Entering the year, Wasbotten challenged Mihalik to average six digs per game. She’s at 5.2 right now, but that’s more a result of the Hawks’ dominance than anything else. So often, their matches are lopsided. Simply, there haven’t been an abundance of volleys and points with which to pad stats.

In fact, the nailbiter against Rush City was Hermantown’s first five-gamer of the fall.

Aside from her defense, Mihalik has served at a 97-percent clip (391-for-403), with 24 aces.

The Hawks are one of three Northland representatives at the state tournament. Collectively, the trio will try to notch the region’s first win there since Esko in 2011. Even more dubious, no local team has won its quarterfinal since Hibbing in 2009.


Tough draw for Grand Rapids


If Grand Rapids was still floating Sunday morning after its quick dispatch of Cambridge-Isanti in the Section 7AAA championship the night before, all it took to ground the Thunderhawks was a glimpse at the state tournament bracket.

Their reward? A date with top-seeded, nationally ranked and defending champion Eagan (28-1).

Grand Rapids (22-8) will see its second Iowa commit in less than a week in today’s 9 a.m. quarterfinal. The Wildcats’ leader, senior Brie Orr, is headed to the Hawkeyes, where she eventually will be teammates with Claire Sheehan, the Cambridge-Isanti star.

Fellow senior Alyssa Doucette also is destined for Division I (Missouri State). Senior hitter Taylor Olstad will play at Division II St. Cloud State.

There is plenty more talent, but you get the idea.

“We understand that we’re going to have to be close to flawless,” Thunderhawks coach Bryan Fideldy said.

Twenty-two of Eagan’s 28 wins have been sweeps.

Against the Bluejackets on Saturday, the Thunderhawks tailored their game plan around forcing Sheehan’s teammates to beat them. But that won’t be a viable game plan this morning. The Wildcats simply have too many options, too much depth. They can attack defenses in a variety of ways.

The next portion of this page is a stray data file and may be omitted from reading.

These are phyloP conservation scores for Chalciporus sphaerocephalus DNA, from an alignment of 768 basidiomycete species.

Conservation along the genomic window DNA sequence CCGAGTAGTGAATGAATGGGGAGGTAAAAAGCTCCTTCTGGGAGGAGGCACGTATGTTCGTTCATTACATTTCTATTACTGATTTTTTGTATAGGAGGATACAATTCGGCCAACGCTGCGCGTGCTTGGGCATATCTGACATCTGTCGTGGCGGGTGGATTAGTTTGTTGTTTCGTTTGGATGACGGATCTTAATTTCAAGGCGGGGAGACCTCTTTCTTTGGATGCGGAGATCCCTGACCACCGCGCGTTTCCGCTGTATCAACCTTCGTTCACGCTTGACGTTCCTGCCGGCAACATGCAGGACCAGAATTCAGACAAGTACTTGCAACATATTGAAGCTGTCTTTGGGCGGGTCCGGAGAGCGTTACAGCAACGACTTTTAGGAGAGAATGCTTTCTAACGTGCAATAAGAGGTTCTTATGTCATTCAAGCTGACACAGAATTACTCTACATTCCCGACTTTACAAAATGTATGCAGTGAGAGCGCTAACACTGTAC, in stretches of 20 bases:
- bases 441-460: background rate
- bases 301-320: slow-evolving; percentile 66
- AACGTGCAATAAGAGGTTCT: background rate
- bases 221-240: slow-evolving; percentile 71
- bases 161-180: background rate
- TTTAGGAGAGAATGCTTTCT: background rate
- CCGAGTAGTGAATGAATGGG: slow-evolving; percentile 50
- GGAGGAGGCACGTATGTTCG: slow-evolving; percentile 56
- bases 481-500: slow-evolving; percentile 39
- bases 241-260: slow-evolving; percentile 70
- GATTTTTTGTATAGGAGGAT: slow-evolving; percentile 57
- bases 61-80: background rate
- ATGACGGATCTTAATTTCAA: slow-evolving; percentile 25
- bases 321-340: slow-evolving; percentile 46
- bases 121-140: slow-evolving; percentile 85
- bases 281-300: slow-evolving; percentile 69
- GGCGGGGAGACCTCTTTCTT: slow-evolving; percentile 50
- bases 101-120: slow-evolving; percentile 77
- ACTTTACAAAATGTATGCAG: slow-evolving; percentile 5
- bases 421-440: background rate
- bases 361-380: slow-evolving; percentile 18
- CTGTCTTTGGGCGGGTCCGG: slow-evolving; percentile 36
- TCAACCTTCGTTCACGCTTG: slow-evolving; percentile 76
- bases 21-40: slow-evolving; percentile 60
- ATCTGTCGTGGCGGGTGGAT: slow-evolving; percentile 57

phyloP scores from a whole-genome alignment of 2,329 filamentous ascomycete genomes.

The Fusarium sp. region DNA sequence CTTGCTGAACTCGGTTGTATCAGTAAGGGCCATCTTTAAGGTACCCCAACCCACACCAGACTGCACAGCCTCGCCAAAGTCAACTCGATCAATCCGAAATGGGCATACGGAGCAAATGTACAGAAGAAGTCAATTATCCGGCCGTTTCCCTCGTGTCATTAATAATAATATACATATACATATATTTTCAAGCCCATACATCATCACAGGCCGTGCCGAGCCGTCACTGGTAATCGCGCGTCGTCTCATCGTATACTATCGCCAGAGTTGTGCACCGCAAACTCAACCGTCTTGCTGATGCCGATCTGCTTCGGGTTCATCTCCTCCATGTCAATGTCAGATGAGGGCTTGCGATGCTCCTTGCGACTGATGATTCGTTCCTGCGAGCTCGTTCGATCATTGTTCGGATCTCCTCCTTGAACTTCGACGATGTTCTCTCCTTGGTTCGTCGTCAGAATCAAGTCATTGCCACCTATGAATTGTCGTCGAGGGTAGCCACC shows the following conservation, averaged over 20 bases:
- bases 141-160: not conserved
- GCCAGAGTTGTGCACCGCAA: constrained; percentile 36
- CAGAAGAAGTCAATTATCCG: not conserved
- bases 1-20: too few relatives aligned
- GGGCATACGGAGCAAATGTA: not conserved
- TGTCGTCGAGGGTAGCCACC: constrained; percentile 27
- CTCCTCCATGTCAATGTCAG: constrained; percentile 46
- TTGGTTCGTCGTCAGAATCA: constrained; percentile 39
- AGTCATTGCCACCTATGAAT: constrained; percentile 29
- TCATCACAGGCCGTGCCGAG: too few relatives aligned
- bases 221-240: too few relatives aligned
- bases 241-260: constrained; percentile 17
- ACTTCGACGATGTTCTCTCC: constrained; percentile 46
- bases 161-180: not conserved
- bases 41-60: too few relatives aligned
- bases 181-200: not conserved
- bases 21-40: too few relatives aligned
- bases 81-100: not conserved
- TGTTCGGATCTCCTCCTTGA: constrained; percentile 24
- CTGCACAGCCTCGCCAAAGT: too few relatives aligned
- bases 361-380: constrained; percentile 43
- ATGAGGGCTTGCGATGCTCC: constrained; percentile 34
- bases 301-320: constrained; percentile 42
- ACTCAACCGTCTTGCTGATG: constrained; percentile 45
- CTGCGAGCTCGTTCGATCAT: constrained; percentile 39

Grand Rapids comes in with some momentum, having won its first section title since 2013 despite being a No. 4 seed. Balance is a bonus for the Thunderhawks, with five players totaling at least 100 kills. Their objective today is to focus on themselves, play loose and not dwell on Eagan’s resume.

“The biggest thing for us is to control what we can control, watch our own bobber,” Fideldy said.


Cook County back for more

Longtime Cook County coach Pam Taylor admitted last year that she was starting to wonder if the Vikings ever would qualify for state. With Cook County’s recent swift trek through Section 7A, no state berths in Taylor’s first 32 years as coach has given way to two trips in two years.

The Vikings (22-3) are on a roll, and they open against Caledonia (28-5) at 3 p.m. today in a Class A quarterfinal.

Last November, Cook County took a 25-0 record to Xcel, the state’s last remaining undefeated team. The Meredith Sutton-led Vikings aren’t unblemished this time around, but they haven’t lost since Sept. 17, a string of 17 straight victories.

In St. Paul, Cook County will look to become the first Class A team from the Northland to win a state match since Chisholm in 2007.